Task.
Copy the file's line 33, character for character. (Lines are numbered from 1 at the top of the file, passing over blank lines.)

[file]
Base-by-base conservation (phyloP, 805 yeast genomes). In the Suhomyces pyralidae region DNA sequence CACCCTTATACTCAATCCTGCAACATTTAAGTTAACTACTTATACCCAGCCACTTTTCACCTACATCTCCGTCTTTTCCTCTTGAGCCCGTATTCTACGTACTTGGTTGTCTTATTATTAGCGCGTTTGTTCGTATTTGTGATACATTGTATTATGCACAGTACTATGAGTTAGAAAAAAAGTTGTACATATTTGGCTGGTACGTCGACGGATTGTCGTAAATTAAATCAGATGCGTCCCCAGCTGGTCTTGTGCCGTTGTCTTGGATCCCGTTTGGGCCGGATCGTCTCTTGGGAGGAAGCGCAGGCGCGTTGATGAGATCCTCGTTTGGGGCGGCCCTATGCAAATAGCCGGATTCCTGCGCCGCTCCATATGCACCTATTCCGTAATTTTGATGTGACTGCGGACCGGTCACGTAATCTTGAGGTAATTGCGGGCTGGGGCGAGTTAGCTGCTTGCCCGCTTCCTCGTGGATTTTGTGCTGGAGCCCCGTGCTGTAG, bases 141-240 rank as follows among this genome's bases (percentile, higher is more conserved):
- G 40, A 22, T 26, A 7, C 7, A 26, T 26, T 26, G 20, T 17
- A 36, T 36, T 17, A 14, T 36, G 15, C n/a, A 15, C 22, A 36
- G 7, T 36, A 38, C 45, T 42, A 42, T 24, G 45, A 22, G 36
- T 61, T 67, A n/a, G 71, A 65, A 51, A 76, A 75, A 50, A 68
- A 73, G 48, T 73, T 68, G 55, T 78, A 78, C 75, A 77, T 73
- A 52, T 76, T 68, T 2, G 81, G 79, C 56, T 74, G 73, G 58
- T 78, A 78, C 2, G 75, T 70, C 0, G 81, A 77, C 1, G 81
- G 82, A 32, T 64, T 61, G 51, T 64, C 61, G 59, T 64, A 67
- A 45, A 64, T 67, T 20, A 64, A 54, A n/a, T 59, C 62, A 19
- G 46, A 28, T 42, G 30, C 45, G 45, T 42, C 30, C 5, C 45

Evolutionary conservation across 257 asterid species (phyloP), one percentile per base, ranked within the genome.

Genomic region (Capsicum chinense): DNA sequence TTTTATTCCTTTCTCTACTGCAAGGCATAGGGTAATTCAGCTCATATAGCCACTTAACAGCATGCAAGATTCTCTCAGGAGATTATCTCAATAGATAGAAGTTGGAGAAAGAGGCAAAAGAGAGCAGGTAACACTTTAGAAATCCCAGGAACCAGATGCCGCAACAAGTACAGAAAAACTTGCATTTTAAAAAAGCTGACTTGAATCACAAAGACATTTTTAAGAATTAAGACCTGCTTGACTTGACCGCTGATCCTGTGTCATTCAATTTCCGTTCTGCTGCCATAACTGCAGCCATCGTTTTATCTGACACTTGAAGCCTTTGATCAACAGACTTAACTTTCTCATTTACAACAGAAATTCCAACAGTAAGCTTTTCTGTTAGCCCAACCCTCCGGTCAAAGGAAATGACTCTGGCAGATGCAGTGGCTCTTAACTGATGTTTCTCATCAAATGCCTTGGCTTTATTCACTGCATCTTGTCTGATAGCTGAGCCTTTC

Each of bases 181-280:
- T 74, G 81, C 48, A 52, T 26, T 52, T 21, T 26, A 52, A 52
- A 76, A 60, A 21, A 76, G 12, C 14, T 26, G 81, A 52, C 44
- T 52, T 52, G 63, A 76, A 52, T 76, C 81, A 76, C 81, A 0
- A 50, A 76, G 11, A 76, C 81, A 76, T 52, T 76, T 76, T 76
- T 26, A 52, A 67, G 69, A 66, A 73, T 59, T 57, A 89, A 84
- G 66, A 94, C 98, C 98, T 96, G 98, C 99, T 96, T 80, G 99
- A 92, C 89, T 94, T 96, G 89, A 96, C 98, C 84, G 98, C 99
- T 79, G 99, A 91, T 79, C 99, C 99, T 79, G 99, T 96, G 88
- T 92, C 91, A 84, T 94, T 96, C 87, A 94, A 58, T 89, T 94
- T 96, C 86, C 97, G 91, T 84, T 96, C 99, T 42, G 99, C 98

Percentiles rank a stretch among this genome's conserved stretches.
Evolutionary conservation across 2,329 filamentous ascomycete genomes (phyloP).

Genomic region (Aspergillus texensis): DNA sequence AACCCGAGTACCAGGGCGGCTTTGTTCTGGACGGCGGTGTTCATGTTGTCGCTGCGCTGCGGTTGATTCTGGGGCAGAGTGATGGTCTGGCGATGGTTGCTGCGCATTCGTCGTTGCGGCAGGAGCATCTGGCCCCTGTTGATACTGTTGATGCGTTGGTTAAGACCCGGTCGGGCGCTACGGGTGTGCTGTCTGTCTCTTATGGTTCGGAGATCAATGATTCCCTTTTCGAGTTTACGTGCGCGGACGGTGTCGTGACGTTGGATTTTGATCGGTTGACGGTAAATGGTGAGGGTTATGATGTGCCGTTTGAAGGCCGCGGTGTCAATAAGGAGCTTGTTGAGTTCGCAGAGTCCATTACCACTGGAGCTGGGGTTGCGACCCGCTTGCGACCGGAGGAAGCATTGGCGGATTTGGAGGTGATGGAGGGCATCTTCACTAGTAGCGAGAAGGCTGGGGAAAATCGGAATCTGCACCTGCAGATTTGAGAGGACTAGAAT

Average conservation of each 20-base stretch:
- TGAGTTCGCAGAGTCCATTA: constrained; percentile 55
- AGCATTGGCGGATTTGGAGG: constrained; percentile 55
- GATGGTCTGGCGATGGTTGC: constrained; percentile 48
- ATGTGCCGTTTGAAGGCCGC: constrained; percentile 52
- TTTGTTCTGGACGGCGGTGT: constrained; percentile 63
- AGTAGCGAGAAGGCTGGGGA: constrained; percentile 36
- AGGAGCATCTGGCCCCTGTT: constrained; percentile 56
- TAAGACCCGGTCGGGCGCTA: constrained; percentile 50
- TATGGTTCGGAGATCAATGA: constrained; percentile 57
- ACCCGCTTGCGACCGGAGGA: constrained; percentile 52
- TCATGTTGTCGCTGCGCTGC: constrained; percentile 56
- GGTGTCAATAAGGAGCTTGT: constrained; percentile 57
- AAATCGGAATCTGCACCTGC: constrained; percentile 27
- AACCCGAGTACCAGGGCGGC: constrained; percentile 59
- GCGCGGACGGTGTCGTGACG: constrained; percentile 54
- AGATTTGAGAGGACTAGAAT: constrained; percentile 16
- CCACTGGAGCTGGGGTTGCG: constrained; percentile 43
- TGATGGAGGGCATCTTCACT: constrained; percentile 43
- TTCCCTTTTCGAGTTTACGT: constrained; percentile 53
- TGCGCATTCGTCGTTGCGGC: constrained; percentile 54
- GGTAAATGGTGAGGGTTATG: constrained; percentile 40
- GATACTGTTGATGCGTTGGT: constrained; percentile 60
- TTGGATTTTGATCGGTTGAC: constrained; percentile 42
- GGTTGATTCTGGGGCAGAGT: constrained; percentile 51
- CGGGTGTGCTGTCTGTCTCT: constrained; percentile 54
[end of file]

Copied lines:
- TTTGTTCTGGACGGCGGTGT: constrained; percentile 63